Compare the compensation packages of European financiers with Americans. It is an hilarious fiction and myth that there are not talented brilliant people willing and capable of managing responsibility for American banks who would accept compensation packages in the half million or million dollar range and replace the FAILED PONZI SCHEME INSIDER MALFEASANT and PERFIDIOUS management currently in control making hundreds of millions of dollars or mor a year.

"Ye shall know the truth, and the truth shall set you free". The gig is up on the predator class. They FAILED miserably. Much of their conduct is borderline criminal if not perfidious. They offshored outrageous fortunes, and left the Ameican taxpayer with imponderable debt, deficits, and horrorshow economic and unemployment realities. The predator class days are over. The existing regimes must be tossed out and banned from any access to positions of authority in the markets or the finance sector. They FAILED. They FAILED catastrophically. There is no escaping this failure, and there is no legitimate reason for the predator class to absorb the pain and loss for the FAILED products, instruments, and PONZI scheme models they vigorously bruted and hoisted onto the entire world.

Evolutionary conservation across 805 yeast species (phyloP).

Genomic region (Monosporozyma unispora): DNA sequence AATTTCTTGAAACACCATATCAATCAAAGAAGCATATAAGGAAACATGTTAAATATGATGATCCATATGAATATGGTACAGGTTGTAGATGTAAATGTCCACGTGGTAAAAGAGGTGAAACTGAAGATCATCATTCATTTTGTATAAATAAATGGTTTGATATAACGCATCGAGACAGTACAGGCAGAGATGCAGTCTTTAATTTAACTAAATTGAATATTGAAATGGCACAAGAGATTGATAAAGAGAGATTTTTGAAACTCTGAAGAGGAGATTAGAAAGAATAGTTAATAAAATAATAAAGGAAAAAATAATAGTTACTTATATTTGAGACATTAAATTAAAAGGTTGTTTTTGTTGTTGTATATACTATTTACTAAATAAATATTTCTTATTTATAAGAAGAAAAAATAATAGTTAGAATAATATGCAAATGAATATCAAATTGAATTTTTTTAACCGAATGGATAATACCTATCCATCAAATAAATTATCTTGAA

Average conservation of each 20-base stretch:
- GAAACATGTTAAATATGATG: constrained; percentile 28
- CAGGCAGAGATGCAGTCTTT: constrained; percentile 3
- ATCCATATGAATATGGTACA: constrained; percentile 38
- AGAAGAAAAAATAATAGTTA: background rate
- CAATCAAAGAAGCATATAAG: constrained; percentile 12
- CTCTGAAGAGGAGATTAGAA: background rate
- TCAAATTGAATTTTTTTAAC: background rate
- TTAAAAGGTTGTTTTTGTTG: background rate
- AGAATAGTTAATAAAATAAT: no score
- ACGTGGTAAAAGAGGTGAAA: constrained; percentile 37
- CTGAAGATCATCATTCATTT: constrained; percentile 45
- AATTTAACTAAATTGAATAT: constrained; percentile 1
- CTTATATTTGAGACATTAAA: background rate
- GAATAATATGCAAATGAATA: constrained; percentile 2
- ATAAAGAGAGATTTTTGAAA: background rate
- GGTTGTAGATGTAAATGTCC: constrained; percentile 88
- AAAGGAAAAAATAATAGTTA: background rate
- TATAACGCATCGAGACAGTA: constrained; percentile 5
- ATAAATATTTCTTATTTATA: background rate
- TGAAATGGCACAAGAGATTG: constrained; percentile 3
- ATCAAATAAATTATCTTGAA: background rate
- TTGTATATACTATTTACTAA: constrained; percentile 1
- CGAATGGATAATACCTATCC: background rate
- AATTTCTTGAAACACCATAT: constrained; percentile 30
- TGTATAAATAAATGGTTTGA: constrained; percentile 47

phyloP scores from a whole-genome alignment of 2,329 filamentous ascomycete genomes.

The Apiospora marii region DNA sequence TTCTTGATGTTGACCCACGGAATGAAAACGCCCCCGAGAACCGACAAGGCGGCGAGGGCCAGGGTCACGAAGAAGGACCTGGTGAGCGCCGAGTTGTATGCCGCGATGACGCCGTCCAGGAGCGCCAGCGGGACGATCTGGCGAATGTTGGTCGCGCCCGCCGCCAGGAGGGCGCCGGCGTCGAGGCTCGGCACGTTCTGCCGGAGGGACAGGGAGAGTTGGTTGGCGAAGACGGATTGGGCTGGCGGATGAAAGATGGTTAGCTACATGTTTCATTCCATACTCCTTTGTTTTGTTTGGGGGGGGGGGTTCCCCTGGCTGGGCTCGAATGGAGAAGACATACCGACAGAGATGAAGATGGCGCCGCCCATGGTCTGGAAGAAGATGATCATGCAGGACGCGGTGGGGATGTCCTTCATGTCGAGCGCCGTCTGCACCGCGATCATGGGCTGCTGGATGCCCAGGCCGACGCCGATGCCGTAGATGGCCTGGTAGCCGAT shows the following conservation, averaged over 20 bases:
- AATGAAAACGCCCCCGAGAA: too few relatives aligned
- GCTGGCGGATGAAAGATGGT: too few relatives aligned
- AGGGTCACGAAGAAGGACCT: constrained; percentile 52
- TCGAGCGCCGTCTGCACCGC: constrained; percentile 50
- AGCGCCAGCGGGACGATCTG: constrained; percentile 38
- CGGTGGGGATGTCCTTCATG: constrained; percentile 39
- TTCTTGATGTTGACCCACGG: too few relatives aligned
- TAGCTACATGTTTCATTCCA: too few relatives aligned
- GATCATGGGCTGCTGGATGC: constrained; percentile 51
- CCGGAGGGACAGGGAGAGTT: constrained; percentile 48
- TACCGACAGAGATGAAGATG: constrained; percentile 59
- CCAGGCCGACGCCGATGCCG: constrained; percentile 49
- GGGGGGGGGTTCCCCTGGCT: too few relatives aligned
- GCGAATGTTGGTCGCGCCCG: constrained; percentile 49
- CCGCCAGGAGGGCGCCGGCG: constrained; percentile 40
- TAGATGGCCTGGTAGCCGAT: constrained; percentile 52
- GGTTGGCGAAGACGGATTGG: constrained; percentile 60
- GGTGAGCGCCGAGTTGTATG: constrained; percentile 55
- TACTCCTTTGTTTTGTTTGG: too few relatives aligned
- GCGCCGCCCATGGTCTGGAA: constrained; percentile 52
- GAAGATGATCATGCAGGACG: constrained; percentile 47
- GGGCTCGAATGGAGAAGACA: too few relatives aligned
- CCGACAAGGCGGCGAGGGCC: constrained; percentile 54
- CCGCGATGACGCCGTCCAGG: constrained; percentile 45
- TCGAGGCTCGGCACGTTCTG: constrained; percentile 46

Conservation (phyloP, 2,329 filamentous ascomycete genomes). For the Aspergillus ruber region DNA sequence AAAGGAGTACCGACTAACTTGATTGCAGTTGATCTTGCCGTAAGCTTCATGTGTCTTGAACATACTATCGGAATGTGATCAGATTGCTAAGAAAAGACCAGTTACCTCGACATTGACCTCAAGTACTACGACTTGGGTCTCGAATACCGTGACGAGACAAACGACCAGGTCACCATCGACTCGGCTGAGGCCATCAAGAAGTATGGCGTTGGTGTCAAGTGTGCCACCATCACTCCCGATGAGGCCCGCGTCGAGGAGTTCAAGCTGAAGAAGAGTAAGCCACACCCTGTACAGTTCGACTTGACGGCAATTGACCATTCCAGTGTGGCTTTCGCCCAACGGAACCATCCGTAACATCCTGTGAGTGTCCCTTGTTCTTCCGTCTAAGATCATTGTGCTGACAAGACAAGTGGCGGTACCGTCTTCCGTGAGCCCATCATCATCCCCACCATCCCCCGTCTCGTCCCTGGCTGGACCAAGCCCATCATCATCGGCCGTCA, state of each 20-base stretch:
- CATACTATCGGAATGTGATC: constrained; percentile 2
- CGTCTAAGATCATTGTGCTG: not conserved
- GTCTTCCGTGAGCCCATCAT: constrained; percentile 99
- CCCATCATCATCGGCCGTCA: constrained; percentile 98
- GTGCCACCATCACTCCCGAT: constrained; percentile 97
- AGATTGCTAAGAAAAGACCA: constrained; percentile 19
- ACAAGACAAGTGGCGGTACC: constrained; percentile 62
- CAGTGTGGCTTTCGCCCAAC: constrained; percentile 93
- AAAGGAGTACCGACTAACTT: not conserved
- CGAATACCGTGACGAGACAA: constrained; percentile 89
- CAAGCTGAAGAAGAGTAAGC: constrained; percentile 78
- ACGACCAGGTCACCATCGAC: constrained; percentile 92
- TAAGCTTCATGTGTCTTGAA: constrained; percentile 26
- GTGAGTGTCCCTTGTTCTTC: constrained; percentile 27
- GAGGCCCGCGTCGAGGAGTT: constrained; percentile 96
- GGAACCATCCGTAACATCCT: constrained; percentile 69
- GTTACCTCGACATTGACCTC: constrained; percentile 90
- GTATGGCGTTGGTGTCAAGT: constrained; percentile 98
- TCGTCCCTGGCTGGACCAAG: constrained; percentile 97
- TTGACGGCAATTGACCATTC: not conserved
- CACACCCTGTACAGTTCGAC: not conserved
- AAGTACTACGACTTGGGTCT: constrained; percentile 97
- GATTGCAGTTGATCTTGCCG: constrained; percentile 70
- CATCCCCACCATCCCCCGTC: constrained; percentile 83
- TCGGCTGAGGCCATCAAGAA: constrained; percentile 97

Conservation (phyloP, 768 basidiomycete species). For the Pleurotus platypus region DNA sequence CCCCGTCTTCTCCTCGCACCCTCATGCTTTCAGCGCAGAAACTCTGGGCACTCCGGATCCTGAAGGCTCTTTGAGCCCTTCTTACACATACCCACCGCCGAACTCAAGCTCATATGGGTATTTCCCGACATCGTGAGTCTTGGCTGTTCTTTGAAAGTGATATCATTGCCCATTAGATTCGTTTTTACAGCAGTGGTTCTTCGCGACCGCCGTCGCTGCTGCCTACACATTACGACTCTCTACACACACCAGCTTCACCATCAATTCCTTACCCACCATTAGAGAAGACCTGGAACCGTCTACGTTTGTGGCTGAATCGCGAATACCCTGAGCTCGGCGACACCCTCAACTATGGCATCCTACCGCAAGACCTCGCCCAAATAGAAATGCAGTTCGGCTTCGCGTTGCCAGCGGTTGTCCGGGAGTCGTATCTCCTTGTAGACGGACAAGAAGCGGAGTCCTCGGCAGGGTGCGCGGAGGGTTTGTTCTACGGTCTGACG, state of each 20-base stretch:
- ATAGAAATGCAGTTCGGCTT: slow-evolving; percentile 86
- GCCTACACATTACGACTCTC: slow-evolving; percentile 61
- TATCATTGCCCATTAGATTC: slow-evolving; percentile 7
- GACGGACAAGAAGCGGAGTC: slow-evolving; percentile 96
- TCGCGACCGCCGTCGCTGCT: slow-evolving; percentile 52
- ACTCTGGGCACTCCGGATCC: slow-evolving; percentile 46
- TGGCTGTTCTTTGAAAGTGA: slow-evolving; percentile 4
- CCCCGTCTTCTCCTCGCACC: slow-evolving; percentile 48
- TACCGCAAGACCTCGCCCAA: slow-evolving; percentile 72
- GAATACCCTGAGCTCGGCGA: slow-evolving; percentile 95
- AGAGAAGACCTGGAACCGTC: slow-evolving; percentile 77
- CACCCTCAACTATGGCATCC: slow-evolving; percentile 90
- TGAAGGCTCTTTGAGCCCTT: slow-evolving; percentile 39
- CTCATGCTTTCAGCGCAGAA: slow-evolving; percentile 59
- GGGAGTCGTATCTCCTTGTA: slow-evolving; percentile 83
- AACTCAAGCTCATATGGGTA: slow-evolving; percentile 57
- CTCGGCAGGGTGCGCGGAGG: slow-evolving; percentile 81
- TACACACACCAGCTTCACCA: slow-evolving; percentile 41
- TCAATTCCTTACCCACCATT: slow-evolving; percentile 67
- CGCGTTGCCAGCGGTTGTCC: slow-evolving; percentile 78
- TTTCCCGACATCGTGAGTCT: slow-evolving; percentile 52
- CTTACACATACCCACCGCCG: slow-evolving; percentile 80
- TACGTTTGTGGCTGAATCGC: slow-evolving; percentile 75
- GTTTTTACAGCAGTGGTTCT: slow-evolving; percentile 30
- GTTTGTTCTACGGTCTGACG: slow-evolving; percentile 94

FAILED banks and financial institutions must FAIL and be disolved. Management of those FAILED banks and finacial institutions must be fired, and replaced.

Throwing more Fed printed, and taxpayer backed trillions at FAILED institutions, and FAILED management, and FAILED models is a recipe for disaster and the certain collapse of America.

The predator class is accountable. There is no escaping this terrible truth.

"Permit me to issue and control the money of a nation, and I care not who makes its laws." Mayer Anselm Rothschild, Banker, (The Oligarch of Oligarchs if ever there was one.)